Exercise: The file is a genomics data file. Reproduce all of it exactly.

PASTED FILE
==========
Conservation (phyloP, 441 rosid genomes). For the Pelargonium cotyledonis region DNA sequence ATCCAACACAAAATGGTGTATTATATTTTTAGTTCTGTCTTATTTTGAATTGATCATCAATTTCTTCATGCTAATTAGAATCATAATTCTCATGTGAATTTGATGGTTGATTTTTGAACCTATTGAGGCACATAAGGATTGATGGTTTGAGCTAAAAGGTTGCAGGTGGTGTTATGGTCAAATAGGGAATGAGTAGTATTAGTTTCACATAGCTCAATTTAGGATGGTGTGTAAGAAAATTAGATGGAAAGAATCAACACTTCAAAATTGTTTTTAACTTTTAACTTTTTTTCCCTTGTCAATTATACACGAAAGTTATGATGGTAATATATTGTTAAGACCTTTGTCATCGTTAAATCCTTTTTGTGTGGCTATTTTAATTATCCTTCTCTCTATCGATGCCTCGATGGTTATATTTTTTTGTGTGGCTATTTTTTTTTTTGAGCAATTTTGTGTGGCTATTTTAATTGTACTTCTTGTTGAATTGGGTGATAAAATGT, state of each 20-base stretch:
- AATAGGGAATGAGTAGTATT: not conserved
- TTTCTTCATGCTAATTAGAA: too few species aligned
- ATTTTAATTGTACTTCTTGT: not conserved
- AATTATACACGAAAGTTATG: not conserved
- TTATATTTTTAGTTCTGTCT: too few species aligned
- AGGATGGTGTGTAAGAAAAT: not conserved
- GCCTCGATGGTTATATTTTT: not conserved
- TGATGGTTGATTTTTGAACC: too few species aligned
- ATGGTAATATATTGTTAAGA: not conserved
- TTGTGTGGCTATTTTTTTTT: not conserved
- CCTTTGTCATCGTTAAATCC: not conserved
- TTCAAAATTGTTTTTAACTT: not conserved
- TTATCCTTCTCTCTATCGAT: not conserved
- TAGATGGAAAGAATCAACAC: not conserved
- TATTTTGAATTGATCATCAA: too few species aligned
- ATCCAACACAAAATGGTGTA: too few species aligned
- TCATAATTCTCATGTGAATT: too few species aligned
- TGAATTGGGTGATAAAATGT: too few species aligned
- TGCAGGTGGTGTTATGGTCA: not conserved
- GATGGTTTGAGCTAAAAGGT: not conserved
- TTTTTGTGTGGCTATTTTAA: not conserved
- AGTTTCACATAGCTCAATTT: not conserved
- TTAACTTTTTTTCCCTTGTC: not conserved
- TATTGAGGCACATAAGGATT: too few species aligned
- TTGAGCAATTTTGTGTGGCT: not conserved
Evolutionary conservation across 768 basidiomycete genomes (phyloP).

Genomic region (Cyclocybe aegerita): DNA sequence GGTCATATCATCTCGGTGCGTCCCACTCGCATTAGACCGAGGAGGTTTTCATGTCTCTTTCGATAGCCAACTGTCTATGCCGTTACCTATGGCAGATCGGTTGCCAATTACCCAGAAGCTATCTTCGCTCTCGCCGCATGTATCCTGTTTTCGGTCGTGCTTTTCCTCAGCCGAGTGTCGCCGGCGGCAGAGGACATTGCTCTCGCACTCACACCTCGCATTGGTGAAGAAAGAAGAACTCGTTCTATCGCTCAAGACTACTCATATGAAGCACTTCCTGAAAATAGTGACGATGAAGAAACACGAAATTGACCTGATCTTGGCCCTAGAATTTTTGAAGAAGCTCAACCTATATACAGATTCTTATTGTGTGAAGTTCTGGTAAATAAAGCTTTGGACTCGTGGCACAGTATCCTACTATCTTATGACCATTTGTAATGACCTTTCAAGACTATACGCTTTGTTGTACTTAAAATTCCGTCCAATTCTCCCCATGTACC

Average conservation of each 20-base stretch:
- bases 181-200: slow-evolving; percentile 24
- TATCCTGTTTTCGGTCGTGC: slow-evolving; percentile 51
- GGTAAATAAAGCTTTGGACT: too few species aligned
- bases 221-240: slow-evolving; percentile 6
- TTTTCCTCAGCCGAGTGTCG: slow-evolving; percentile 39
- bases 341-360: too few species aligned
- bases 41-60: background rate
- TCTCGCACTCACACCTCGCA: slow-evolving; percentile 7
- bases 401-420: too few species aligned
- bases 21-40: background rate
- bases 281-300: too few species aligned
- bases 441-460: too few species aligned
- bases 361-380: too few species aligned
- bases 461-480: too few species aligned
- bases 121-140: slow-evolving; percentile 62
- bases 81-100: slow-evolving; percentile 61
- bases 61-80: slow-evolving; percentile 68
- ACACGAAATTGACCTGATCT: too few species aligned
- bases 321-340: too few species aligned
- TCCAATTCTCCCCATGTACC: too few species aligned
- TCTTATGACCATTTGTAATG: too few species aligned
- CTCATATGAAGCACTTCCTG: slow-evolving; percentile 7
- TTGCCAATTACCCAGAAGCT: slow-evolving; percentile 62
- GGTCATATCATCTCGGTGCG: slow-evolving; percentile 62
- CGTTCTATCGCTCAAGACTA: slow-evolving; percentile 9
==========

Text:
Conservation (phyloP, 441 rosid genomes). For the Pelargonium cotyledonis region DNA sequence ATCCAACACAAAATGGTGTATTATATTTTTAGTTCTGTCTTATTTTGAATTGATCATCAATTTCTTCATGCTAATTAGAATCATAATTCTCATGTGAATTTGATGGTTGATTTTTGAACCTATTGAGGCACATAAGGATTGATGGTTTGAGCTAAAAGGTTGCAGGTGGTGTTATGGTCAAATAGGGAATGAGTAGTATTAGTTTCACATAGCTCAATTTAGGATGGTGTGTAAGAAAATTAGATGGAAAGAATCAACACTTCAAAATTGTTTTTAACTTTTAACTTTTTTTCCCTTGTCAATTATACACGAAAGTTATGATGGTAATATATTGTTAAGACCTTTGTCATCGTTAAATCCTTTTTGTGTGGCTATTTTAATTATCCTTCTCTCTATCGATGCCTCGATGGTTATATTTTTTTGTGTGGCTATTTTTTTTTTTGAGCAATTTTGTGTGGCTATTTTAATTGTACTTCTTGTTGAATTGGGTGATAAAATGT, state of each 20-base stretch:
- AATAGGGAATGAGTAGTATT: not conserved
- TTTCTTCATGCTAATTAGAA: too few species aligned
- ATTTTAATTGTACTTCTTGT: not conserved
- AATTATACACGAAAGTTATG: not conserved
- TTATATTTTTAGTTCTGTCT: too few species aligned
- AGGATGGTGTGTAAGAAAAT: not conserved
- GCCTCGATGGTTATATTTTT: not conserved
- TGATGGTTGATTTTTGAACC: too few species aligned
- ATGGTAATATATTGTTAAGA: not conserved
- TTGTGTGGCTATTTTTTTTT: not conserved
- CCTTTGTCATCGTTAAATCC: not conserved
- TTCAAAATTGTTTTTAACTT: not conserved
- TTATCCTTCTCTCTATCGAT: not conserved
- TAGATGGAAAGAATCAACAC: not conserved
- TATTTTGAATTGATCATCAA: too few species aligned
- ATCCAACACAAAATGGTGTA: too few species aligned
- TCATAATTCTCATGTGAATT: too few species aligned
- TGAATTGGGTGATAAAATGT: too few species aligned
- TGCAGGTGGTGTTATGGTCA: not conserved
- GATGGTTTGAGCTAAAAGGT: not conserved
- TTTTTGTGTGGCTATTTTAA: not conserved
- AGTTTCACATAGCTCAATTT: not conserved
- TTAACTTTTTTTCCCTTGTC: not conserved
- TATTGAGGCACATAAGGATT: too few species aligned
- TTGAGCAATTTTGTGTGGCT: not conserved
Evolutionary conservation across 768 basidiomycete genomes (phyloP).

Genomic region (Cyclocybe aegerita): DNA sequence GGTCATATCATCTCGGTGCGTCCCACTCGCATTAGACCGAGGAGGTTTTCATGTCTCTTTCGATAGCCAACTGTCTATGCCGTTACCTATGGCAGATCGGTTGCCAATTACCCAGAAGCTATCTTCGCTCTCGCCGCATGTATCCTGTTTTCGGTCGTGCTTTTCCTCAGCCGAGTGTCGCCGGCGGCAGAGGACATTGCTCTCGCACTCACACCTCGCATTGGTGAAGAAAGAAGAACTCGTTCTATCGCTCAAGACTACTCATATGAAGCACTTCCTGAAAATAGTGACGATGAAGAAACACGAAATTGACCTGATCTTGGCCCTAGAATTTTTGAAGAAGCTCAACCTATATACAGATTCTTATTGTGTGAAGTTCTGGTAAATAAAGCTTTGGACTCGTGGCACAGTATCCTACTATCTTATGACCATTTGTAATGACCTTTCAAGACTATACGCTTTGTTGTACTTAAAATTCCGTCCAATTCTCCCCATGTACC

Average conservation of each 20-base stretch:
- bases 181-200: slow-evolving; percentile 24
- TATCCTGTTTTCGGTCGTGC: slow-evolving; percentile 51
- GGTAAATAAAGCTTTGGACT: too few species aligned
- bases 221-240: slow-evolving; percentile 6
- TTTTCCTCAGCCGAGTGTCG: slow-evolving; percentile 39
- bases 341-360: too few species aligned
- bases 41-60: background rate
- TCTCGCACTCACACCTCGCA: slow-evolving; percentile 7
- bases 401-420: too few species aligned
- bases 21-40: background rate
- bases 281-300: too few species aligned
- bases 441-460: too few species aligned
- bases 361-380: too few species aligned
- bases 461-480: too few species aligned
- bases 121-140: slow-evolving; percentile 62
- bases 81-100: slow-evolving; percentile 61
- bases 61-80: slow-evolving; percentile 68
- ACACGAAATTGACCTGATCT: too few species aligned
- bases 321-340: too few species aligned
- TCCAATTCTCCCCATGTACC: too few species aligned
- TCTTATGACCATTTGTAATG: too few species aligned
- CTCATATGAAGCACTTCCTG: slow-evolving; percentile 7
- TTGCCAATTACCCAGAAGCT: slow-evolving; percentile 62
- GGTCATATCATCTCGGTGCG: slow-evolving; percentile 62
- CGTTCTATCGCTCAAGACTA: slow-evolving; percentile 9